Seattle Baroque Orchestra will perform the world premiere of Aaron Grad’s “Strange Seasons,” a concerto featuring his hand-built, one-of-a-kind electric theorbo and that is an ode to Puget Sound’s weather.
Stories of falling head over heels for an instrument are not unusual. What is unusual is love at first sight — or sound — when that instrument is the theorbo.
In fact, it was the combination of both the theorbo’s looks and sonority that won over Seattle-based composer Aaron Grad.
“There was this strange, foreign creature, with its ungainly neck that sticks above the player’s head,” Grad recalled in a recent phone interview. “It had these glorious, deep bass notes and this very supple tone that appealed to me as a guitarist. I was just smitten.”
Seattle Baroque Orchestra: ‘Force of Nature’
Along with music by French Baroque composers, Seattle Baroque Orchestra performs Aaron Grad’s new concerto for electric theorbo, with soloist John Lenti and narrator Jeff Renner. 7:30 p.m. Nov. 11, Benaroya Hall; $20-$40 (206-325-7066 or earlymusicseattle.org).
Seattle Baroque Orchestra will perform the world premiere of Aaron Grad’s “Strange Seasons,” a new concerto for electric theorbo and an ode to Puget Sound’s weather, Nov. 11 at Benaroya Hall, with John Lenti as the soloist.
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For “Strange Seasons,” Grad penned his own poetry: an elegantly crafted sonnet for each of the four parts. He even consulted with former KING-TV meteorologist Jeff Renner to make sure that his poetic imagery squared with scientific accuracy. Renner will be on hand during the concert to recite Grad’s sonnets.
Grad wrote his concerto in four sections, each relating to a different season. But the model he found in Vivaldi’s “Four Seasons” was not musical: it was literary. Each of the concertos in the Italian composer’s beloved cycle is prefaced by a sonnet that likewise addresses seasonal associations.
Early Music Seattle, Seattle Baroque Orchestra’s parent organization, has never before presented the world premiere of a newly commissioned work. But Music Director Alexander Weimann says the “Strange Seasons” project fits into ways of thinking about music that are second nature to early-music aficionados.
“The fact that the movements are based on poetry is something that happens a lot in our usual field,” he says. “And the curiosity in developing a new type of instrument is so much in line with the tradition, acknowledging the old and creating the new.”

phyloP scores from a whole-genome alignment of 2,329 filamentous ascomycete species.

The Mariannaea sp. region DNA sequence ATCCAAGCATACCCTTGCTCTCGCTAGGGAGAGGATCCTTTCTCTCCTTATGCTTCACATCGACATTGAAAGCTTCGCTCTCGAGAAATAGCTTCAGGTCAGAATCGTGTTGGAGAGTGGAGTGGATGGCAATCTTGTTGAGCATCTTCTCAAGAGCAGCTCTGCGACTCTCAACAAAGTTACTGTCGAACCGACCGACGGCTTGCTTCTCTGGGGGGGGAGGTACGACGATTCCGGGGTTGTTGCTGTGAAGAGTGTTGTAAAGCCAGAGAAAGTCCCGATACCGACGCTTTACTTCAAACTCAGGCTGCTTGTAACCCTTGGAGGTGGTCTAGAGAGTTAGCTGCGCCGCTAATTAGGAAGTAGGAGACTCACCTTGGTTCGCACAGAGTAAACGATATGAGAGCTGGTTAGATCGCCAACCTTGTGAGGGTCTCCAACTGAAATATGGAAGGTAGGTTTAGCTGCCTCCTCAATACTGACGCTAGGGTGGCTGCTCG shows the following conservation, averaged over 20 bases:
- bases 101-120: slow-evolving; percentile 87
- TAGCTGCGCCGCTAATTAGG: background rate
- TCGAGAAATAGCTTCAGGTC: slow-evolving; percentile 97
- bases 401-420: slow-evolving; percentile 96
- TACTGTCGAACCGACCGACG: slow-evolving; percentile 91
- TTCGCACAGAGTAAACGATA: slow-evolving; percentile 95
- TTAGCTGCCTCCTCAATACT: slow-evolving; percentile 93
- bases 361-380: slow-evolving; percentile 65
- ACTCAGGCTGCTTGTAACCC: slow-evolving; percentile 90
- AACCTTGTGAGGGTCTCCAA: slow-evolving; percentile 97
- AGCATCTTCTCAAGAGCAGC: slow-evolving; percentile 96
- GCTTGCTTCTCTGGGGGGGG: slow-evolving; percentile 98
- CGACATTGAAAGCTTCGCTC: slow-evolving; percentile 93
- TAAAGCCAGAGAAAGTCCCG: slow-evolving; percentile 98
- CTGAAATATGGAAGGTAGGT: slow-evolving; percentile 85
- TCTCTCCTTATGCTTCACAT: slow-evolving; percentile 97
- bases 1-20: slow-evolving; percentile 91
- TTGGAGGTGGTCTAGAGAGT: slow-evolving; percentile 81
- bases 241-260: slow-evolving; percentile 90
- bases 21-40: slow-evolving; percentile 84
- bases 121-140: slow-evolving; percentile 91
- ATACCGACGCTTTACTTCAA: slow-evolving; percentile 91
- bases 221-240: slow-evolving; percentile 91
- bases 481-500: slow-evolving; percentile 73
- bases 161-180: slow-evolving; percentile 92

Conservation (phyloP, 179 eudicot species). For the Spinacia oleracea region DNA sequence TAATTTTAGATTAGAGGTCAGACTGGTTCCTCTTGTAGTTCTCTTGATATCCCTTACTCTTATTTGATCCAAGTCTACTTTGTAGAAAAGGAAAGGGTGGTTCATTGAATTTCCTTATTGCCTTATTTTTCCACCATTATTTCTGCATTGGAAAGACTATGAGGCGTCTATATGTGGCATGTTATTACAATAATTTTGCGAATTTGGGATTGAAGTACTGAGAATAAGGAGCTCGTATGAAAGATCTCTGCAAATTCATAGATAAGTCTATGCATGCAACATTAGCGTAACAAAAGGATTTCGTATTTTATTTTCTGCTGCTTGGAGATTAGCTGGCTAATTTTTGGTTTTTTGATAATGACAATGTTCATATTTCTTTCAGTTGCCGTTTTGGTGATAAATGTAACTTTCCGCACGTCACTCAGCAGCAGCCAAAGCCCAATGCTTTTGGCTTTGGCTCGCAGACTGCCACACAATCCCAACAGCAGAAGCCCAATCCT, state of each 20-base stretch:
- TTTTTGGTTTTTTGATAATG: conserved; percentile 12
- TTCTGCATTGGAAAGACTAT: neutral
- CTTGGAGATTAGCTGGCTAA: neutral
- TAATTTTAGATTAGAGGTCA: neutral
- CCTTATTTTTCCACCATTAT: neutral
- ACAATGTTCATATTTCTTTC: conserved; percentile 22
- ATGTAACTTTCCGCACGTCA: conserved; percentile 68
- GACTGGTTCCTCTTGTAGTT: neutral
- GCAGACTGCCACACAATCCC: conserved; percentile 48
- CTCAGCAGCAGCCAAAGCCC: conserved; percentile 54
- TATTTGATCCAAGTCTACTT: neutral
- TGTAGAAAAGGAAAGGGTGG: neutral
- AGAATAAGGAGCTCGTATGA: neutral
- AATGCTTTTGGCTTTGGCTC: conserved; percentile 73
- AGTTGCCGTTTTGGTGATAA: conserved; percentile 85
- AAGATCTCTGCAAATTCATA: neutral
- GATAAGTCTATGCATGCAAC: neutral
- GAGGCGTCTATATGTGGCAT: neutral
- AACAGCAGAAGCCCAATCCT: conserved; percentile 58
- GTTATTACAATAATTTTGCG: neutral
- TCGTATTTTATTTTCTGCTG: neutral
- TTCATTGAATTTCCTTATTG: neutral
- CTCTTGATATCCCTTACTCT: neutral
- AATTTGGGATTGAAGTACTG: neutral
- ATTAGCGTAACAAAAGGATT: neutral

The largest and most deep-voiced member of the lute family, the theorbo burst on the scene in Italy in the late 16th century — around the time the new art form of opera was being invented, for which it proved to be superbly well-adapted for expressive accompaniment. Nowadays, the theorbo is typically encountered in early-music performances of compositions from the Renaissance and Baroque eras.
Grad’s infatuation inspired him to add a new chapter to the history of the theorbo. Along with writing his own compositions for the instrument, he has built an electric version that adapts it for a 21st-century sensibility. Both efforts gave birth to “Strange Seasons.”
While he was an undergrad at New York University studying jazz guitar, Grad, now 37, caught a performance of Monteverdi’s “L’Orfeo,” one of the very first operas ever written. He was struck by similarities between the role of accompaniment instruments in early music and the way jazz bands wrap around a singer’s delivery.
“At that point, I was transitioning out of jazz and into concert music and very much in love with accompanying singers in both of those fields. I felt a connection to the early music style of continuo playing and its shifting, rich colors. It reminded me of rhythm-section playing I knew from jazz.”
Grad came up with the idea of building his own electrified version of the theorbo that would preserve its solid-body foundation and fretting. He launched a Kickstarter campaign and spent nine months in his garage engineering his contemporary hybrid. Completed in 2012, it was soon put to the test when Grad fulfilled a commission for a concert-length song cycle: “Old-Fashioned Love Songs,” which both presented his new instrument to the public and served as a musical love letter to his wife.
Radical as Grad’s introduction of the electric theorbo was, “Love Songs” used the instrument in a traditional way, to provide accompaniment for voice. But his new concerto makes another leap by turning the spotlight on the theorbo as the protagonist, here accompanied by a chamber orchestra of strings and harpsichord.
“The instrument itself is great fun to play and presents a whole different palette of colors and textures,” said Lenti, comparing it to the conventional acoustic theorbo he usually plays. Grad’s writing, he adds, “is of a high order of virtuosity.”